In short, Shadow Work isn't a tourniquet to stop the blood from a fresh wound. It's the cast or the bandage you put on the wound after it's bled itself out and most of it has been stymied. 

We all know everyone processes life altering events differently. For some, the grieving process is a lot longer than others. I know that I take a very very long time to process and get over huge events, and you can thank my earth-sign moon for that, because we have a hard time with drastic and sudden change, him and I.

When I was just starting out I thought I had to do shadow work consistently, like on a monthly basis, but it turns out that was far too soon for what I was working on. I was almost trying to do shadow work while the trauma (in this case abuse) was still happening, so what occured? I would do the work, and walk right the fuck back into the situation I was shadow-working on and revert immediately. It was honestly not a good idea. It took a solid 2 years after getting out of that situation for me to do the PROPER shadow work for it, and bury it/move on.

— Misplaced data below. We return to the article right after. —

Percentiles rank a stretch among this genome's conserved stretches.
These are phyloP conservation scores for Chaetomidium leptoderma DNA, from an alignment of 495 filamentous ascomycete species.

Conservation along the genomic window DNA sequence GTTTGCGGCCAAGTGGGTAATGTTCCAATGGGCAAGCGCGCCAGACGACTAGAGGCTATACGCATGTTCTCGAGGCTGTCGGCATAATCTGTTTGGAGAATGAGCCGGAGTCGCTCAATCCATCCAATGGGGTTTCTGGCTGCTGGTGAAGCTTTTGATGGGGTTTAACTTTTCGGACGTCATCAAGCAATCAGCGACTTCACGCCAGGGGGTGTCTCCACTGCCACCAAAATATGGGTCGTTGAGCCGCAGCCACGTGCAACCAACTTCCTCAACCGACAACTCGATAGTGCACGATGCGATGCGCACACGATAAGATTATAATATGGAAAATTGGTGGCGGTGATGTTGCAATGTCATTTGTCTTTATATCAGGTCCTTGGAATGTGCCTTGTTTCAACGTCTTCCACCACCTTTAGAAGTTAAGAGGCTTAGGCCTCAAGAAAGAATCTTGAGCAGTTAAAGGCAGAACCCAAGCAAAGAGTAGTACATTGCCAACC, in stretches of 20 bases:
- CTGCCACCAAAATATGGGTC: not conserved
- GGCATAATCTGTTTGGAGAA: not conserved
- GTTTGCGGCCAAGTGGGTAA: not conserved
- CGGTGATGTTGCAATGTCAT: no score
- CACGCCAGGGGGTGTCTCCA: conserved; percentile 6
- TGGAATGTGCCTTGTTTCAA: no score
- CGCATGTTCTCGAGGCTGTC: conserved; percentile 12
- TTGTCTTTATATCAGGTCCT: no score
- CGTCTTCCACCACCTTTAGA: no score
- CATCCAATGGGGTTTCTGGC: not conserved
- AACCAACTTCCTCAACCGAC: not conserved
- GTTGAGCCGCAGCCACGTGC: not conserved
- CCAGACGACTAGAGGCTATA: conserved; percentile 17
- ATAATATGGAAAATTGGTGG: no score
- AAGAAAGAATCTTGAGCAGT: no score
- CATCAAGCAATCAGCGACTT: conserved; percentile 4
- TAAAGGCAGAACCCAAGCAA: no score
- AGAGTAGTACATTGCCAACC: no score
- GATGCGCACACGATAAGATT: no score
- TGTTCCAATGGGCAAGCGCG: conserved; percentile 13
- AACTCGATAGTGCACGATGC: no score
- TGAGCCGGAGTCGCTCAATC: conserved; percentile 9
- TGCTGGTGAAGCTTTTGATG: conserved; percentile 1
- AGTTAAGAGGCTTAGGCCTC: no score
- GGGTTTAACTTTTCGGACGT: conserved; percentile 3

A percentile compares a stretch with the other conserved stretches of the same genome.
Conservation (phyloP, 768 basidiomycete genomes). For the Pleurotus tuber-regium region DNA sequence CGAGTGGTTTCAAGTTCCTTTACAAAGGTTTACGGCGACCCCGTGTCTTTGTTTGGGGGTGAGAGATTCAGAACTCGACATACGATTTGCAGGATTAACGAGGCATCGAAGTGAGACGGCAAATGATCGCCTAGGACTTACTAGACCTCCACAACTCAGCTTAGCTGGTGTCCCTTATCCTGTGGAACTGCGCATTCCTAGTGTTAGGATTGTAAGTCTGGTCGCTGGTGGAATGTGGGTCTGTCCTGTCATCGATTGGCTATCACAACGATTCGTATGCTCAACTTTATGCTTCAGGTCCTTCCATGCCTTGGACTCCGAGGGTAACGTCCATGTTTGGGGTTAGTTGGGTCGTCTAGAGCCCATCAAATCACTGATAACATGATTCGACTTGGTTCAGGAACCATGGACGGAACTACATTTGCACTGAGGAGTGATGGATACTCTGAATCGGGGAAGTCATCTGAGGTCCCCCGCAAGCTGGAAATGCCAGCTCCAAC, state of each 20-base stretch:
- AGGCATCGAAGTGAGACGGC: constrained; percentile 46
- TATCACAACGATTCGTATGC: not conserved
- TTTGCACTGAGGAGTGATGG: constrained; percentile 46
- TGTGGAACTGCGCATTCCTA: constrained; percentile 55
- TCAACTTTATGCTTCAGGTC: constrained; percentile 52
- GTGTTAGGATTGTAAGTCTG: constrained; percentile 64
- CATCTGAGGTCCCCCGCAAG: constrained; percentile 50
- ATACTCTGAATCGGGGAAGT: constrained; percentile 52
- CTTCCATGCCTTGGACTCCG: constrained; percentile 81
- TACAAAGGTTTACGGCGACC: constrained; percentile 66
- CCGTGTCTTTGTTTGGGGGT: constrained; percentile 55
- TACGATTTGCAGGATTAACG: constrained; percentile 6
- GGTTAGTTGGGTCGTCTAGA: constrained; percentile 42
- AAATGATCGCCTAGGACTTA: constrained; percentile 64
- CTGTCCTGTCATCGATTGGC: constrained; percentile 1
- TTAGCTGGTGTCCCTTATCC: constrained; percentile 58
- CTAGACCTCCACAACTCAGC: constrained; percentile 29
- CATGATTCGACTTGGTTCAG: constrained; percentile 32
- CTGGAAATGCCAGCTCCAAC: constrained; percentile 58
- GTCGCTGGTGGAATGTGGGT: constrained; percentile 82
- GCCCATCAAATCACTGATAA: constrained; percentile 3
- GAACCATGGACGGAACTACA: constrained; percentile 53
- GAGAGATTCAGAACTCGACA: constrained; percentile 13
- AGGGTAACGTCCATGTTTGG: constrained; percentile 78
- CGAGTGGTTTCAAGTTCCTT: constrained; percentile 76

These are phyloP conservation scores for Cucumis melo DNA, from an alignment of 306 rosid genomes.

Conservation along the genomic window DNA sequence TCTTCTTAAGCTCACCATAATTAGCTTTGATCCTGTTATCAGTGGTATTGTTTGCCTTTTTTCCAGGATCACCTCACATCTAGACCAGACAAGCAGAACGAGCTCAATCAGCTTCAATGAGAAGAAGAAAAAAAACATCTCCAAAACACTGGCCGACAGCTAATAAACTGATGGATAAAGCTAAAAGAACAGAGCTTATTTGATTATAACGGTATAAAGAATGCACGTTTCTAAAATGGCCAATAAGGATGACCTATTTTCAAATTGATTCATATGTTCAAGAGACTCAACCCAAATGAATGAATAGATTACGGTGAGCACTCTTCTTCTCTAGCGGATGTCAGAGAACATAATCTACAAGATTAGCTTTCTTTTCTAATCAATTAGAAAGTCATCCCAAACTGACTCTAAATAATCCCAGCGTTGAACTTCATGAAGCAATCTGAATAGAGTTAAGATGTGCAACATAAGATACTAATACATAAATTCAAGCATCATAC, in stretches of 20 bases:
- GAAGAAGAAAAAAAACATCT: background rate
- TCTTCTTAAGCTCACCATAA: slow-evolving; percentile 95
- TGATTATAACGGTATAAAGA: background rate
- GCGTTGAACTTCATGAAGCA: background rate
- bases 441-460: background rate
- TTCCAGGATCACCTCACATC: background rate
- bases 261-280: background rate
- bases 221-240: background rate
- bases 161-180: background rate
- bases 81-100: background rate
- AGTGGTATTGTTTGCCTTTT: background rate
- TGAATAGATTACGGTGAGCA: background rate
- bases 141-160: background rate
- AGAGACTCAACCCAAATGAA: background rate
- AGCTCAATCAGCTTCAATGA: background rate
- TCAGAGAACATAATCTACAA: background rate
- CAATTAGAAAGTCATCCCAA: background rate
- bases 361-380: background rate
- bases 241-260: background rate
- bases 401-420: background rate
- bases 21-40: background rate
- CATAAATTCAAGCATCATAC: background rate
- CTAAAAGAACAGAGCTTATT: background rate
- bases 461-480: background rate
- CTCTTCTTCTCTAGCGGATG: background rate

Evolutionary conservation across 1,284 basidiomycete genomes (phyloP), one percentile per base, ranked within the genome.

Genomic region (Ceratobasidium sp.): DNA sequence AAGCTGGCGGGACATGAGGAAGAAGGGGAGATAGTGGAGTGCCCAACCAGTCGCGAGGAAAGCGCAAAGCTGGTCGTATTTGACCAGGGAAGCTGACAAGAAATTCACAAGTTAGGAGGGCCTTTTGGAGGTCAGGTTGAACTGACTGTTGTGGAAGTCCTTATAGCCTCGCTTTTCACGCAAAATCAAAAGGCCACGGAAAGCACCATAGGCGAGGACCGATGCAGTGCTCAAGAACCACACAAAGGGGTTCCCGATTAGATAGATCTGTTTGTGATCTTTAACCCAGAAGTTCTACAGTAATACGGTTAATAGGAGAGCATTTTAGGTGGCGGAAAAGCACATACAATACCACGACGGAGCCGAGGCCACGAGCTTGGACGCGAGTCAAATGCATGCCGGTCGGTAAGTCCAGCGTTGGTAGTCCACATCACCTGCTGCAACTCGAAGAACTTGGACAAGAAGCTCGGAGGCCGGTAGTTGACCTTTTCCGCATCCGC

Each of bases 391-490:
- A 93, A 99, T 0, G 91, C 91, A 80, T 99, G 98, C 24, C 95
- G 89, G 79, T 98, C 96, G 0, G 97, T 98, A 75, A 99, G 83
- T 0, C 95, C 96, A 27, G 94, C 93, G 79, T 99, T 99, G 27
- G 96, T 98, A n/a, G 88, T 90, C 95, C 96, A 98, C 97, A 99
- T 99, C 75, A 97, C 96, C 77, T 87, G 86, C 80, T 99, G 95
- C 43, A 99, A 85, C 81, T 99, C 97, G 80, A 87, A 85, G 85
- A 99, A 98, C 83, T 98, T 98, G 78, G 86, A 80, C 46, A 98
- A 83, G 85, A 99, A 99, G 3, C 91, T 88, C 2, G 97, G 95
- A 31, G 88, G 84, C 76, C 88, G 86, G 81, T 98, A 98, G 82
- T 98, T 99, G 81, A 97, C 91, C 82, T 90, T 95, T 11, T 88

You don't bury somebody in the process of dying, you wait respectfully for them to take their time to pass, and then you start the rites. In this way you could say shadow work is very linked to death working. You take the time for yourself to heal enough to do basic life functions, and then you can begin to think about the work.

Let me rephrase that--